In order to obtain Social Security Disability Insurance (SSDI) benefits, you need to meet certain criteria. You must have a medical condition that qualifies as a disability, and it needs to be expected to last a year or terminate in death. Additionally, you need to have a certain number of work credits. To get enough work credits, you need to have worked long enough and paid into the system. If you have questions about work credits for purposes of obtaining SSDI benefits, you can consult legal counsel. Legitimate SSDI claims are sometimes denied, and a Chicago Social Security lawyer familiar with the system can help you navigate the requirements you will need to be aware of when seeking benefits.Work Credits
In order to obtain SSDI benefits, you need a certain number of work credits. You earn work credits every year you earn wages and also pay FICA taxes into the Social Security system. Work credits are based on your total wages for the year, or your self-employment income. You can earn a maximum of four credits each year. If you stop working prior to obtaining enough credits for SSDI benefits, the credits remain on your record. You can come back to work later and add more credits in order to get benefits. Each year, the amount of earnings it takes to earn a work credit can shift.
The Social Security Administration (SSA) will look at the age you were when you became disabled in order to determine the number of work credits you need to obtain SSDI benefits. The number of work credits you possess, along with your age and other factors will determine whether you’ll qualify for disability benefits. A dedicated SSDI attorney can review your work history to assess your chances of meeting these requirements.Recent Work Test and Duration of Work Test
With the recent work test and the duration of work test, the SSA will examine how much you have worked as well as how recently you worked in evaluating whether you qualify for SSDI. You can’t obtain partial benefits by having some work credits but not enough for your age, and conversely, if you have more than enough work credits, you don’t get any additional benefits or have an easier time securing benefits.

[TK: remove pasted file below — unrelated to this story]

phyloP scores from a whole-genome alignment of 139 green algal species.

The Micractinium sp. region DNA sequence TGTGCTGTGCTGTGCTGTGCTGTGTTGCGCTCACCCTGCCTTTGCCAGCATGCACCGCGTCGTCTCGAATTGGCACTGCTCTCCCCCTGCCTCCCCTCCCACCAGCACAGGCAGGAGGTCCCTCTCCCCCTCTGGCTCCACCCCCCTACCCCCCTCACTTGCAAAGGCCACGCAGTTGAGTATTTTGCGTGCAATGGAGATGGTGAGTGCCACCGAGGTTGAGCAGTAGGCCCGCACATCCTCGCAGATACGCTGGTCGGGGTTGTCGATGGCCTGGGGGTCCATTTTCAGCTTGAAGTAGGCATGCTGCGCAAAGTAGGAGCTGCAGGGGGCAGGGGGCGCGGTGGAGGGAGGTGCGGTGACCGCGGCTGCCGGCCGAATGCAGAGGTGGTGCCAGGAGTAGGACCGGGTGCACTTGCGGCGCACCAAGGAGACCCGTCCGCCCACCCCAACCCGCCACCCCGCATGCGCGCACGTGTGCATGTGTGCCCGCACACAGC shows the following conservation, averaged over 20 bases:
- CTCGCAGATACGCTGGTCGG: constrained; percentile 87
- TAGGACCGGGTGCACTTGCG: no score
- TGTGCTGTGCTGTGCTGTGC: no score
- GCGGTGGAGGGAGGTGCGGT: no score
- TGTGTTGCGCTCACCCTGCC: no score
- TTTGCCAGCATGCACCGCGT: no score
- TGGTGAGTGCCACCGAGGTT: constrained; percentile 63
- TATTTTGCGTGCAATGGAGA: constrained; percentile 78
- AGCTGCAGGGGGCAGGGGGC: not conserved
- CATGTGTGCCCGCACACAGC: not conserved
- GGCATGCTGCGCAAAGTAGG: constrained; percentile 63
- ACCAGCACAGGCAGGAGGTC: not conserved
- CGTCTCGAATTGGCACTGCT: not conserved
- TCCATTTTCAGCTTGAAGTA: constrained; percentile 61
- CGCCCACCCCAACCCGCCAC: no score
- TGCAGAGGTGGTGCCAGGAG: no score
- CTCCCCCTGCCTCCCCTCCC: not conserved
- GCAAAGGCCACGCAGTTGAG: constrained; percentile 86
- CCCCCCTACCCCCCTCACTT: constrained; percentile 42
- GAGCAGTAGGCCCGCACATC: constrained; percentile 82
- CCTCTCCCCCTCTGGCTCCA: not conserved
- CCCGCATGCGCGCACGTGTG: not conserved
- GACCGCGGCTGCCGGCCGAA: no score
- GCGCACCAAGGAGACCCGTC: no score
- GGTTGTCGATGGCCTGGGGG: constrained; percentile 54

Under the recent work test, you must have worked for a certain number of years just before you became disabled. Usually, you need 40 credits to qualify for SSDI. If you are over 31, you will usually need to have accumulated 20 work credits over the last 15 years. However, younger workers can earn fewer credits and still qualify. If you’re under 24-years-old, you can qualify for SSDI if you’ve earned six work credits in the three years before you became disabled. If you’re between 24 and 31 when you apply, you need to have worked for half of the time between age 21 and the age you were when you became disabled.
In the duration of work test, the SSA measures how much work you’ve done over your life. If you’re 42-years-old or older, you need to have worked at least one quarter per year to pass the duration of work test. And, you must have earned a minimum of 5 of your years within 10 years of becoming disabled.Consult a Knowledgeable SSDI Lawyer in Chicago
If you are concerned about obtaining SSDI benefits in Chicago because you’re unsure as to whether you have sufficient work credits, you can consult the legal team at Katz, Friedman, Eisenstein, Johnson, Bareck & Bertuca. Our seasoned SSDI attorneys can represent disabled claimants in communities including Rockford, Quincy, Aurora, and Champaign, as well as throughout Cook, Kane, Sangamon, Adams, and Winnebago Counties. We can also look at the circumstances of your disability to figure out whether other relief may be appropriate in addition to claiming SSDI benefits. Contact us at 312-263-6330 or 800-444-1525, or through our online form